Tarheels During the Civil War

Sunday, May 22, 2011

Peninsula Campaign: Orders & Correspondence Pertaining to the 5th NCT

Orders for the 5th NCT and Ripley's Brigade during the Peninsula Campaign.

Lee's Farm, April 8, 1862.
Major-General McLaws:
General: Three regiments of General Early's brigade (now at Lebanon Church, viz, Colonel Terry's Twenty-fourth Virginia, Colonel McRae's Fifth North Carolina, and Colonel Cumming's Twentieth Georgia) and Colonel Williams' South Carolina regiment, now at the crossroads half a mile below, will move at early dawn to-morrow morning, and will report by a staff officer to you, awaiting at the cross-roads, each [such] orders as you may send them, provided there should be any move of the enemy on your right to cross the river which will make such orders necessary.
These regiments are not destined permanently for your division, but are intended to meet any emergency which may arise form any unexpected movement of the enemy in your vicinity.
Lieutenant Lyon, of the Fifteenth Virginia Regiment, has not reported to these headquarters.
By order of Major-General Magruder.
Very respectfully, your obedient servant,
Henry Bryan,
Assistant Adjutant-General.

Series I Vol. XI ( Part III). Ch. XXIII Pgs. 432-433.

Headquarters, June 12, 1862.
Maj. Gen. D.H. Hill:
General: Please move one of your brigades to the pine wood where General Ripley's has been and relieve his till to-morrow.
I send you the best affairs that we can get up for Williamsburg and the Seven Pines. I only send you two "Williamsburg," one for the Fifth North Carolina and one for the Twenty-fourth Virginia. If there are others entitled to it send up for others.
I send enough of the Seven Pines for your troops, but think that neither of the regiments that left the battle-field have the slightest claim to it nor the regiment that lost its colors. Properly, it is not even entitled to colors.
We must endeavor to have this thing select, or it will be of no service. Any regiment that goes through the battle creditably I think entitled to the inscription; but I hold that no regiment goes through creditably when it leaves the field before the fight is over; particularly when repeated efforts have to be made to get it back upon the field.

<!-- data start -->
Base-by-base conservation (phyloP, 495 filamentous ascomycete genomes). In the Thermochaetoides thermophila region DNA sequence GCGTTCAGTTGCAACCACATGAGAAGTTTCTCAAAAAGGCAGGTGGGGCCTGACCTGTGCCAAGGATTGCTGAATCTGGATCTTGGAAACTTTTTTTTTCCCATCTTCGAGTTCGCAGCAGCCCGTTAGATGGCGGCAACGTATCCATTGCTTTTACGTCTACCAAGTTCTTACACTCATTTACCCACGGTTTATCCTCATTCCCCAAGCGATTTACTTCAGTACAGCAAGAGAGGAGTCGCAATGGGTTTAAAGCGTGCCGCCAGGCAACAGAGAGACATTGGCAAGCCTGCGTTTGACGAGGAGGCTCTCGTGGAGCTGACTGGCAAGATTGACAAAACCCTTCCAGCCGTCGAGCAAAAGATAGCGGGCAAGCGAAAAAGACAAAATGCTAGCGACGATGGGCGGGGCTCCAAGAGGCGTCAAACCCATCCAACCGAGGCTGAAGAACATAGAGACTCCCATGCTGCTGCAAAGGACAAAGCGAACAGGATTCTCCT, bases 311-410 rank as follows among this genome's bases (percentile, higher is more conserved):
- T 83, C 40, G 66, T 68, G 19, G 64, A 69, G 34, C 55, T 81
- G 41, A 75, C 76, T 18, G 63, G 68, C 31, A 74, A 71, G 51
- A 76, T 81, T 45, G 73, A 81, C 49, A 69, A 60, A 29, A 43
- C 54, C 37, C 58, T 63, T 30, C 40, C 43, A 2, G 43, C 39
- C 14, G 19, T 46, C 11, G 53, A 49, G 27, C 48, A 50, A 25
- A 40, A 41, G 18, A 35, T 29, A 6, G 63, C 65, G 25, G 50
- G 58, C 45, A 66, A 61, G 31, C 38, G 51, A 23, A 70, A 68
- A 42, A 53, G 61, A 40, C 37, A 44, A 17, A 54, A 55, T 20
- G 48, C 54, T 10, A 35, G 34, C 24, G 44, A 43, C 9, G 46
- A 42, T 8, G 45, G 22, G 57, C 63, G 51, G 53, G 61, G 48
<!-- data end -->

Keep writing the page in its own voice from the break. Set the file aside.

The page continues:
I have spoken in strong terms about this, because I am entirely satisfied that it is just.
Most respectfully,
James Longstreet,
Major-General, Commanding.
No regiment of mine can ever have the name of a battle upon its banners if it quits the field before the battle is ended.

Series I. Vol XI (Part III) Ch XXIII Pgs. 595-596.

Monday, May 16, 2011

James Turner Keith Letter

Letter written by James Turner Keith of Company C, 1st NCT. Transcribed by myself.

Nov. the 28, 1861
Fredericksburg, Va
Fare [?] Sister
            I reseaved your Welcom an kind letter whitch came [illegible] too hand I was mity glad too here from you an mother an all of you an glad too her that all was well an In [?] good he both I am not well yeat but is rite smart beter than I was when I riten too you beefour & Marin is her he came here the 25 I was glad too see him he has had rite good helth every sins hee has ben gone he will remain her in his compinay now this winter eny how and I expet all of the time he will go too town too day an ree turn too morrow it is ten miles too town from the camp by rail road I gowt a leter from ropers [?] last week he an [illegible] an the lidel wons is all well an in good helth an all of the pepel thar is well and in good helth ropers [rofers] will gow holm Sundy if nothing happens Georg Suney [?] has ben home a gain an back too Richmond I tould you a bout the way Col S[illegible] trebled [?] Zilpha [?] in it is sertin sow an I think rof [Ross?] will pay him good for it when gows there. [illegible] has gowt the shop [sheep] fenst in an sed he will rof Keith whether he gates it or not evry body thar is rofs frends an sey that they will see him out in eny thing that he dos I gess that bob [?] furthens [?] will lefe [?] that when he goose